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What the College Board says about SAT exams:
"It's fair to everyone."
"The questions are rigorously researched and tested to make sure students from all backgrounds have an equal chance to do well."
"Students who do well in the classroom are often the same ones who will do well on the SAT."
The SAT tests are totally unfair to many students. Students from poor families don't do as well as students from wealth families because they can't afford expensive test prep classes. Moral of the story: Money can't buy love, but it can sure buy higher test scores.
Male students do better on the SAT tests than female students. Yet female students perform better in college (and high school) than their male counterparts. This shows that there is something systemically wrong with the tests. Despite the College Board's claims, these tests don't predict college performance. If they did, wouldn't females do better on the tests? Obviously they would, but they don't because the tests are biased towards males. Moral of the story: If you are female, you are at a disadvantage because the tests are stacked against you.
Students whose first language is not English must take the test in English and are not given any additional time to read or answer the questions. Is this fair? Not exactly. Moral of the story: If your first language isn't English you are at a huge disadvantage.
The ACT scores are also biased toward wealthy students. There is a direct correlation between a family's income and the ACT tests score. What's most troubling about the ACT test is that many four-year colleges in the Mid-West and South use the scores to determine scholarships. Moral of the story: The wealthiest students get the most scholarship money.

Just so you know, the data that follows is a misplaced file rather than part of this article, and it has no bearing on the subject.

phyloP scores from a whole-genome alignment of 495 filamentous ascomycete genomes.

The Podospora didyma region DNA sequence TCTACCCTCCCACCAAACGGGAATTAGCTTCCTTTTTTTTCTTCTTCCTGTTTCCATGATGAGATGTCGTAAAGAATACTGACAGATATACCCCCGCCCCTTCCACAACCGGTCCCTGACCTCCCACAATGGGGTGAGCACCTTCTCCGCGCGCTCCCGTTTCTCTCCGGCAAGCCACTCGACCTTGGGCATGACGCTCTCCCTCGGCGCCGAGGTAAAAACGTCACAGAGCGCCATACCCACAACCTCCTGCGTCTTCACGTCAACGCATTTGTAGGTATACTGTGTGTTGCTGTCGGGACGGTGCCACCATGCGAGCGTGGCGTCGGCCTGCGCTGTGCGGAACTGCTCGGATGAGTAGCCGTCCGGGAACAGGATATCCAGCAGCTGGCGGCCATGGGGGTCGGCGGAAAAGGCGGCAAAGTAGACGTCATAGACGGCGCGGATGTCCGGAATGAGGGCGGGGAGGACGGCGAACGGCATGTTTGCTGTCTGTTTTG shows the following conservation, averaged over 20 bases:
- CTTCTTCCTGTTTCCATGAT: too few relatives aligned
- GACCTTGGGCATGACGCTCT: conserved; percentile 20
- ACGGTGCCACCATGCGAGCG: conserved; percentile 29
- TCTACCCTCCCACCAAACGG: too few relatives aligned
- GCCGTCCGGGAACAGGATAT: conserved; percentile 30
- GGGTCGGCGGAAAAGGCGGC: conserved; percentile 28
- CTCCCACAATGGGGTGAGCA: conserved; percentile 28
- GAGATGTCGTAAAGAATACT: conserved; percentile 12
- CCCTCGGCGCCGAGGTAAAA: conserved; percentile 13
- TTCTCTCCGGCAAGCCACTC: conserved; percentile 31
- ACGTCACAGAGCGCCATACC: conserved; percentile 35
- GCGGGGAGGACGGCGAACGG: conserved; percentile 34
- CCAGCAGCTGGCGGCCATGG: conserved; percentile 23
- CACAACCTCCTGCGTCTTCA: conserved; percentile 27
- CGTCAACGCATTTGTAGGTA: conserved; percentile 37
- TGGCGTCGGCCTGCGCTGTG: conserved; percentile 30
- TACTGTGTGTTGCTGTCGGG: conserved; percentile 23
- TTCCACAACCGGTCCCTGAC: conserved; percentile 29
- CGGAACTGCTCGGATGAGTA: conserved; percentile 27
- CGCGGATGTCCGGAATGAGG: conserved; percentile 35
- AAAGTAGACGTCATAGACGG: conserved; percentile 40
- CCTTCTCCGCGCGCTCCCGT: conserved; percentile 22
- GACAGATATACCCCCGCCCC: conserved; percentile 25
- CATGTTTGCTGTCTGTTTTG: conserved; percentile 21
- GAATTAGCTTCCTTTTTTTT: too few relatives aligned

Both say that their tests are not coachable, that those who can afford to pay for test prep classes or hire expensive tutors don't have an advantage over those students who can't afford prep classes. Yet study after study shows that test prep classes do raise scores. And the most expensive test prep classes are the most effective at raising scores. They claim test prep materials don't help, and yet they sell test prep materials. Moral of the story: Do as we say, not as we do.
Let's face it, if the SAT and ACT folks were to admit that test prep classes work, then they'd have to admit their tests are biased toward the wealthy.
...is a senior at Medfield High School, where she is active in the Theater Society, the Jazz Choir and Concert Choir. She is the vice-president of the Badminton Club, and is a member of the National Honor Society and the French Honor Society. She has lived overseas with her family in South Africa and Uganda. She enjoys hiking, running, white water canoeing, kayaking, and discussing good films. Regretfully, most of her free time during the school year is spent doing homework.
...was named a Guggenheim Fellow in Creative Arts—Film in 2009. He is a professor at Boston University, where he teaches film production and editing. He recently completed Kids Living with Slim (2010) about African children who are HIV positive. His previous film, Massacre at Murambi (2007), was aired on the PBS series P.O.V. It won top prizes and was screened at festivals all over the world. In 2004, he was a Fulbright Scholar, teaching production at Makerere University in Kampala, Uganda. His films have been screened at the Museum of Modern Art in New York, The White House and aired on network television, PBS, and local stations throughout America. He is the author of one of the most popular editing guidebooks in the world: Avid Editing: A Guide for Beginning and Intermediate Users, from Focal Press, which has recently been translated into Russian, Spanish and Chinese editions.